Through the release of hormones that suppress the appetite, IF additionally encourages satiety. According to a 2019 study from Obesity, IF may help overweight adults with lower ghrelin levels—the hormone that increases hunger—and improve people’s ability to switch between burning carbs and fat for energy.

“Some people eat at night not because they are hungry but because they are bored or stressed. It might be possible to prevent them from overeating by placing restrictions on when they can eat “Says Largeman-Roth.

People frequently mistake thirst for hunger, so Dr. Scinta and Largeman-Roth advise people to stay hydrated while fasting.

Dr. Scinta claims that people who fast in the morning tend to forget to drink water and instead consume large amounts of coffee, a diuretic. Water is essential for every bodily process, so maintaining hydration is crucial, according to Largeman-Roth. We obtain 20% of our daily water requirements from the food we consume, so when we fast, we lose a significant source of hydration, according to her.

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3. Your insulin sensitivity will increase.

Despite not losing weight, men with prediabetes who followed IF improved their insulin sensitivity, according to a 2018 study published in Cell Metabolism. Exactly how does it operate? When you eat, your body releases the hormone insulin to transport blood sugar into your cells, where it is used as fuel. However, insulin doesn’t work well in people with prediabetes, so their blood sugar levels stay high. By allowing more time between meals, your body will produce less insulin.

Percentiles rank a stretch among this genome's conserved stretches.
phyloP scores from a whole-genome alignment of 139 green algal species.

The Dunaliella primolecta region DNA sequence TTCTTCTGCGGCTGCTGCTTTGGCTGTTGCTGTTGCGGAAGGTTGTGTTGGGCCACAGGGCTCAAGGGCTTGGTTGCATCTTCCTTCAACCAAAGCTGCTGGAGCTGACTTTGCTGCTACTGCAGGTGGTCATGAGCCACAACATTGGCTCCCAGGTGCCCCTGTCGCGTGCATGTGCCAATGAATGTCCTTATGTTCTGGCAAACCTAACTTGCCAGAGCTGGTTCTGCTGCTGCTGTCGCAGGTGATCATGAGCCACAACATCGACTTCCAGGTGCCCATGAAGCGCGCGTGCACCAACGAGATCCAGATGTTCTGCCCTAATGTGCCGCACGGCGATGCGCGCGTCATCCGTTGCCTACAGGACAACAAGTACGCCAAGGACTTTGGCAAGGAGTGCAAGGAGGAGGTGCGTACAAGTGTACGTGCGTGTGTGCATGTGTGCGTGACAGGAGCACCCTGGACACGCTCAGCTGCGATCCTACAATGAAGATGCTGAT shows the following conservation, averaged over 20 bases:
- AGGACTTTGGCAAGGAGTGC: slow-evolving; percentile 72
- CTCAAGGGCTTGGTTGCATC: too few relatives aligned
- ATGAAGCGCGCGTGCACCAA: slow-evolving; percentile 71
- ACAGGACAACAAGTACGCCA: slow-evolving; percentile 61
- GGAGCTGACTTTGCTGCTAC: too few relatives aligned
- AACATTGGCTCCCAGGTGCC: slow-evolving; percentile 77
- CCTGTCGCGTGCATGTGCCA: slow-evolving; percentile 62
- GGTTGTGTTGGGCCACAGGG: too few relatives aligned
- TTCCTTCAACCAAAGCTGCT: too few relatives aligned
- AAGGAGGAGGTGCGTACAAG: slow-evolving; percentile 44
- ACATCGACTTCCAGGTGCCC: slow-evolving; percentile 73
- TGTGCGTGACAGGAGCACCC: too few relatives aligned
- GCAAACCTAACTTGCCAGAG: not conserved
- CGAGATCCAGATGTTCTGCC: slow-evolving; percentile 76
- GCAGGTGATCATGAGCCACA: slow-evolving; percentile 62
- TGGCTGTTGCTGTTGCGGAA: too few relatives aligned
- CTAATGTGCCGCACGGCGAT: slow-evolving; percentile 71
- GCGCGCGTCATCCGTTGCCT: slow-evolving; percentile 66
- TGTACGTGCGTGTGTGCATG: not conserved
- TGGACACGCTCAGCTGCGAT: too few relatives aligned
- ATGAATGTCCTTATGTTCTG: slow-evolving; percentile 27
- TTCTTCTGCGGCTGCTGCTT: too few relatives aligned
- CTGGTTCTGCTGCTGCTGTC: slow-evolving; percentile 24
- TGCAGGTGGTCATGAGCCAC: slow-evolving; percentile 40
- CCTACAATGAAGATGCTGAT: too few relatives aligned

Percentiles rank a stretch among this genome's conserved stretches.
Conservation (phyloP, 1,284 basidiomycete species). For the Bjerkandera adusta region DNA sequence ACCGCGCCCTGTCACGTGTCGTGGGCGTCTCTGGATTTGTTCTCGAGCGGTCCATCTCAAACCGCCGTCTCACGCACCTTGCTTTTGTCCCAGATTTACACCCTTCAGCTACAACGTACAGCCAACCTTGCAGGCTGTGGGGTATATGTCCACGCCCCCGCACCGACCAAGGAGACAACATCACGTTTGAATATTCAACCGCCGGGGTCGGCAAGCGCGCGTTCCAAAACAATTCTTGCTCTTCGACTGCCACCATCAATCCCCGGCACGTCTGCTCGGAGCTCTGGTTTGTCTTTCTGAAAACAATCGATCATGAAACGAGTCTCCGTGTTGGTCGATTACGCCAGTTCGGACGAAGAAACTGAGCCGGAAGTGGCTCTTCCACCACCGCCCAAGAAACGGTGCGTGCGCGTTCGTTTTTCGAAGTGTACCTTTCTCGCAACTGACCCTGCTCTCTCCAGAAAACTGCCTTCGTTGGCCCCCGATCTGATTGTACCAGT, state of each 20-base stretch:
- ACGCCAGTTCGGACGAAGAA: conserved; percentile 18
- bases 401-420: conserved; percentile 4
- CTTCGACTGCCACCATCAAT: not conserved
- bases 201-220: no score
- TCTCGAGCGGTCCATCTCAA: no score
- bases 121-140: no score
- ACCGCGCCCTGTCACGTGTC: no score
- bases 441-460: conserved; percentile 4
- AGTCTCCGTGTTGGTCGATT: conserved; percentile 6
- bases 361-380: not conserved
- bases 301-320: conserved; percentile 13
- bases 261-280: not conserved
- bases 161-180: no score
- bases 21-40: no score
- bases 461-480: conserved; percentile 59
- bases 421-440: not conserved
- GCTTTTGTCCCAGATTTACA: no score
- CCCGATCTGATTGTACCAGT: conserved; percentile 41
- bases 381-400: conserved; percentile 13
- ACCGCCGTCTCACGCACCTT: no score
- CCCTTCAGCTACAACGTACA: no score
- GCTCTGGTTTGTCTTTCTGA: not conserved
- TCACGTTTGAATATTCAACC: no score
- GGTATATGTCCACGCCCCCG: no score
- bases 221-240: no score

Dr. Scinta advises patients taking insulin-dependent medications to speak with their doctor before beginning IF because it may reduce the efficacy of their medication. According to Dr. Scinta, people with type 1 or type 2 diabetes who are taking these medications to lower their glucose levels must eat regularly to avoid blood sugar spikes.

4. Your exercise routine might suffer.

It’s completely safe to follow IF and exercise, but you’ll need to change your schedule to avoid running out of energy. Let’s say you adhere to the 5:2 diet: On days when you’re limiting calories, performing low-impact exercises rather than more strenuous ones like weight lifting, running, and HIIT can help your body adapt to the new demands. The intensity of your workouts won’t matter as much as your body gets used to using fat as fuel.

Dr. Scinta advises timing your workouts at the start or end of your fast because the last thing you want to happen is to pass out during your HIIT class. In this manner, you can eat a snack before or after working out. Smoothies, low-fat yogurt, and peanut butter on toast are good pre-workout foods because they are simple to digest, while a bowl of oatmeal or other dish with a higher carb to protein ratio is the best post-workout food.

For this reason, if you’re very active, health professionals advise choosing the 16:8 diet over the 5:2 diet and other forms of intermittent fasting.